What Is SMAW (Stick Welding) & How Does It Work?

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Shielded Metal Arc Welding (SMAW), also known as stick welding, is a welding process that uses an electric current to form an arc at the end of a consumable electrode. 

The arc melts the base and electrode metals to create the weld puddle and form the weld bead. 

SMAW is commonly called “stick welding” because the electrodes are flux-coated rods of metal resembling sticks.

How Does SMAW Work?

stick welding process
How stick welding (SMAW) works
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The SMAW welding machine produces a constant amperage in alternating current (AC) or direct current (DC). 

This current travels from the machine, through the electrode, across the welding arc, and back to the machine through the work clamp. 

When the electrode touches the workpiece in a scratching motion, the current will jump the gap between the electrode tip and the base metals. 


This jumping of the current forms a stable electric arc.

The heat from the arc melts the base metals along with the metal in the electrode. The electrode is then manipulated and moved along the joint to create a weld bead. 

As the weld bead forms, the weld puddle consumes the metal in the electrode, adding it to the weld.

To protect the weld puddle from the atmosphere, SMAW electrodes have a flux coating, which burns and forms a protective shield. The flux coating also creates a layer of slag on the weld.

The Components of a Stick Welder

smaw stick welding components diagram
Components of a stick welding (SMAW) set-up
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SMAW welding is the simplest of the electric arc welding processes. The only equipment required is a constant current power supply, work clamp, electrode holder, and electrodes.

The power supply used in SMAW welding is constant current, which means the power supply delivers a constant amperage. 

In contrast, wire machines, such as MIG, FCAW, and MCAW, use a constant voltage power supply. These power supplies will output both AC and DC power. 

RelatedStick vs. MIG welding

The DC polarity can be straight or reverse depending on the electrode choice and welding scenario.

dcen direct current electrode negative diagram
Straight polarity (DECN)
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Straight polarity is when the electrode holder connects to the negative pole of the power supply output. Reverse polarity is when the electrode holder attaches to the positive output.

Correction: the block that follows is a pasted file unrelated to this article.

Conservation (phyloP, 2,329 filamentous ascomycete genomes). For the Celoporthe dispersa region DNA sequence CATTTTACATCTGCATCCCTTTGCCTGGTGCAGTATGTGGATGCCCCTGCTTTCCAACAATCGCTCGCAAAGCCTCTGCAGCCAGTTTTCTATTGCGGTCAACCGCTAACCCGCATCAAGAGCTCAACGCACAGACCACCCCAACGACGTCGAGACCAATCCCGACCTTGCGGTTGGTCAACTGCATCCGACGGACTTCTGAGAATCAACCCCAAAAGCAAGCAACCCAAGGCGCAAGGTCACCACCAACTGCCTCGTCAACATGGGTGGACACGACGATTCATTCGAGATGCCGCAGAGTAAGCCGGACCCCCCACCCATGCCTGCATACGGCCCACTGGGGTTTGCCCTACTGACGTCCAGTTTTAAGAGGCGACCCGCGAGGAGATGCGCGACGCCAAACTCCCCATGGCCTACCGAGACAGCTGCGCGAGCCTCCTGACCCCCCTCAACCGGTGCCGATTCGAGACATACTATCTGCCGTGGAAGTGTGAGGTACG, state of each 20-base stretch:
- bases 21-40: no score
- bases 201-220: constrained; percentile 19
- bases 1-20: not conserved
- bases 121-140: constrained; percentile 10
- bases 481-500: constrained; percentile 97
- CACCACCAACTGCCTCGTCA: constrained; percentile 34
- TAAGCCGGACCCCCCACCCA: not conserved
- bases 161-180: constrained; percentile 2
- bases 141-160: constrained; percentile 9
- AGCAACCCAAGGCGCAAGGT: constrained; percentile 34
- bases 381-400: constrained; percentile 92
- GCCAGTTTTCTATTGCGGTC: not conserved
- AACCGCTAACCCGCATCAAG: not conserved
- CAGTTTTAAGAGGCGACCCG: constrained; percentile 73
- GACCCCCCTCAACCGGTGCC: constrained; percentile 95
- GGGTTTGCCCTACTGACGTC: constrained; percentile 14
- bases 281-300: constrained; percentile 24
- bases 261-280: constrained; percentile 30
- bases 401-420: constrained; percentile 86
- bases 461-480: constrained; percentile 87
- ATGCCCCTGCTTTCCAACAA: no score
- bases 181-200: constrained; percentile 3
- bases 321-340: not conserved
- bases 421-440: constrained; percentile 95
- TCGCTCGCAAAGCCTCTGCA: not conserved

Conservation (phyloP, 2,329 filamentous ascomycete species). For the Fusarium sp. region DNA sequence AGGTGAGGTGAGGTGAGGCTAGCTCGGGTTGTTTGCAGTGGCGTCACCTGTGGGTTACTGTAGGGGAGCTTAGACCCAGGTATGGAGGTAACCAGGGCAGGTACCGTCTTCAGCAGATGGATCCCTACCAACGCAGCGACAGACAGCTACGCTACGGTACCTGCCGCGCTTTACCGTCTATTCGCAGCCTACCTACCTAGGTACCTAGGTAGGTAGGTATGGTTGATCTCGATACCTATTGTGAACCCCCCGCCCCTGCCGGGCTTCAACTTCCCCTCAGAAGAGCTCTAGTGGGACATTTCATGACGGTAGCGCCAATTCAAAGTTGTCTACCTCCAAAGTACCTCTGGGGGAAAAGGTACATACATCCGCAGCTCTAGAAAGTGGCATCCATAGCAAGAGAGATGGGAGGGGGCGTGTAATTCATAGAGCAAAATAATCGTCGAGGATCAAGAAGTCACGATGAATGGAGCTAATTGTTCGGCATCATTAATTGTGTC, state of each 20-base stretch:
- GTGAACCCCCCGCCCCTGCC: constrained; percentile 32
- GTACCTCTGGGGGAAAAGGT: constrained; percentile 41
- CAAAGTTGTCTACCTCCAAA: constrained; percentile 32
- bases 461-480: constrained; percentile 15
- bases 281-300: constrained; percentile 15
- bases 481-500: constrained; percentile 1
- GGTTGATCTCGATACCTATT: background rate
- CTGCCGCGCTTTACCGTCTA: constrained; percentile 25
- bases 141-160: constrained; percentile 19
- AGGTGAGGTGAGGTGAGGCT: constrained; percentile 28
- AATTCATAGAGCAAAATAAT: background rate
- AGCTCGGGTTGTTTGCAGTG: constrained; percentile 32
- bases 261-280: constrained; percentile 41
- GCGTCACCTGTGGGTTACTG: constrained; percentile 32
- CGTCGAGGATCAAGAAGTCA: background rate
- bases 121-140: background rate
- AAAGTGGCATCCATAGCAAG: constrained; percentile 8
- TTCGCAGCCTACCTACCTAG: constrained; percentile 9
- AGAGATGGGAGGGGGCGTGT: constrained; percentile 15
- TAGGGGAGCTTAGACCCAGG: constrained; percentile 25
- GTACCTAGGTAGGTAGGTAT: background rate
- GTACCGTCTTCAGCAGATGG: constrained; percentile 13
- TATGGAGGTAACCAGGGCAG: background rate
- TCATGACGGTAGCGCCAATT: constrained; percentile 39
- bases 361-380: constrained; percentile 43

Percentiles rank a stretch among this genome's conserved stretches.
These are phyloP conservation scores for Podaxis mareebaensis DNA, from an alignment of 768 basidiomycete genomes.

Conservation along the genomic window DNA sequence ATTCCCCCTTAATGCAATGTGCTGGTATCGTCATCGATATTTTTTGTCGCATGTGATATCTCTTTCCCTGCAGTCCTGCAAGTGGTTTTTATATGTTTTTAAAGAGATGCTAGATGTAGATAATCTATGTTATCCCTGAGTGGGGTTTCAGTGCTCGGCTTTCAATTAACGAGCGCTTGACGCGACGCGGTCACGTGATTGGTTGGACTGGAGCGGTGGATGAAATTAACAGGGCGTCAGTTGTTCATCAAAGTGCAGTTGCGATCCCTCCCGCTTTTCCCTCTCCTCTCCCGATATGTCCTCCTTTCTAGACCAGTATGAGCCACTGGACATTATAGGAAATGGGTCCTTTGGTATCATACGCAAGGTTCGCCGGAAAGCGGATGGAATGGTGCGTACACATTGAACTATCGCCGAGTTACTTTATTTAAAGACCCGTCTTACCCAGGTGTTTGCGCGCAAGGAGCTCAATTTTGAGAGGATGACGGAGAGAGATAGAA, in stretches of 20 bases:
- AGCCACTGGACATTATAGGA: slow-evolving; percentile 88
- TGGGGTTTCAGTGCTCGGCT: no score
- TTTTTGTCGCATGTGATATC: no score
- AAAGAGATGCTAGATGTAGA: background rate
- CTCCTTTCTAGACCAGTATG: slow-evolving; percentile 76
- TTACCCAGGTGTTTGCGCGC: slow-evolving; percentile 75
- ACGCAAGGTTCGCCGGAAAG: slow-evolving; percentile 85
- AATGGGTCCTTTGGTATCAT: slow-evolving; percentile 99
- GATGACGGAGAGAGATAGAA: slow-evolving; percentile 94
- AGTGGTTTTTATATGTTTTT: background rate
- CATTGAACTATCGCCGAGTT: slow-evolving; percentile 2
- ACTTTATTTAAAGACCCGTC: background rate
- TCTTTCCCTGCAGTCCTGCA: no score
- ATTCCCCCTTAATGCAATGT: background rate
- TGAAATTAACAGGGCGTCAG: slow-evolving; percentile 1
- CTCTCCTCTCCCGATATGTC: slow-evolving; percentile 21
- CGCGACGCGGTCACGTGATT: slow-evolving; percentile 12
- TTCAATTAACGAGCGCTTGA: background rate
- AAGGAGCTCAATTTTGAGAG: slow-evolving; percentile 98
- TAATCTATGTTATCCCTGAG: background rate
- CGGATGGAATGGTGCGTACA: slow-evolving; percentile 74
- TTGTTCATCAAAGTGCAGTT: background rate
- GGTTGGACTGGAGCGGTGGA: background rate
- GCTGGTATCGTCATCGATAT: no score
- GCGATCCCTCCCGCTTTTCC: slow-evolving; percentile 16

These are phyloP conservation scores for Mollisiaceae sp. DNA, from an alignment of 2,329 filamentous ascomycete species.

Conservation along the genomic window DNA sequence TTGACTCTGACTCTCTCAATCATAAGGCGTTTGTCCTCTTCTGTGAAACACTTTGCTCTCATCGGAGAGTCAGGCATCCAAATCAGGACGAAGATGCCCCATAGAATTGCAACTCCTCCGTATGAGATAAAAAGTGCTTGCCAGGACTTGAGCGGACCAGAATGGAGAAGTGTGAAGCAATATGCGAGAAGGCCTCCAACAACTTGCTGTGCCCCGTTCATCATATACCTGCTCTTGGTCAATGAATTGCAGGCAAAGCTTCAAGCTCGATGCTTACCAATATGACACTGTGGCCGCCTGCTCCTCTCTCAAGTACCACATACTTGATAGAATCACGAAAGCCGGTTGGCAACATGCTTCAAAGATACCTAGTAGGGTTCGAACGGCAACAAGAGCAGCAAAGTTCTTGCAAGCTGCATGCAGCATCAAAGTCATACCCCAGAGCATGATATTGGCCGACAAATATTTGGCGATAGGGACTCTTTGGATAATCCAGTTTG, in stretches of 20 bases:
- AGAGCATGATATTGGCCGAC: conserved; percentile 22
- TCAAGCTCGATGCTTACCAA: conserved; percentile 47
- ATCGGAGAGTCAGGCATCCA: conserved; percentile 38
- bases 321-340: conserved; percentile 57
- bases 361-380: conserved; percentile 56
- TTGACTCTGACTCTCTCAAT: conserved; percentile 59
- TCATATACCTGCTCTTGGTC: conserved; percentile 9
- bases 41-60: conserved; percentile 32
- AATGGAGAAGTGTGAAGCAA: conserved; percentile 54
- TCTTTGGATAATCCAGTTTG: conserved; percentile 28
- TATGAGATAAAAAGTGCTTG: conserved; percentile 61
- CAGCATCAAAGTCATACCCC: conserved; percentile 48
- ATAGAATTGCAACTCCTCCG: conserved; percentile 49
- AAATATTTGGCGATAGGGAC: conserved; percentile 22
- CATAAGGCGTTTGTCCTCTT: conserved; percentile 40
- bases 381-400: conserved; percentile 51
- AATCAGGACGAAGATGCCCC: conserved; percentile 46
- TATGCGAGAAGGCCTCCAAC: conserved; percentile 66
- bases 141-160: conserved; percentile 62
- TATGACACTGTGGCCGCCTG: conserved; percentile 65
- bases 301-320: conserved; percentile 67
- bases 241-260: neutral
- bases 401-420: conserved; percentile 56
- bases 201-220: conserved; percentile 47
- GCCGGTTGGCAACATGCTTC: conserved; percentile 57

dcep direct current-electrode positive diagram
Reverse polarity (DCEP)
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The work clamp is at the end of a long heavy welding cable that connects to the power supply. Its design allows it to clamp onto the workpiece close to the weld joint. 

The work clamp is an important part of the welding machine because it completes the electrical circuit, making welding possible.

The other end of the electrical circuit is the electrode holder, also known as a ‘stinger’. They hold the electrode while protecting the welder’s hands by keeping them safe from the arc and the electrical current. 

stick electrode holder stinger
Typical electrode holders (stingers) in SMAW

Electrode holders come in many styles and are on the end of a long heavy welding cable.

Electrodes add the metal into the weld puddle, forming the weld bead. They’re available in various diameters to suit different material thicknesses and weld sizes. 

SMAW electrodes have a flux coating, which protects the weld area from the atmosphere as the arc melts it. 

SMAW electrodes come in many different metals and alloys to suit various base metals and welding conditions.

The Role of the Electrode in SMAW Welding


The SMAW electrode serves three purposes. 

  1. It conducts the electric current from the machine to the workpiece.
  2. It provides the filler material for the weld. 
  3. A flux coating protects the weld from the atmosphere.

The center of the SMAW electrode is a bare metal rod selected to match the base metals of the weld joint. The numbers marked on the rod are a classification for the properties of the electrode.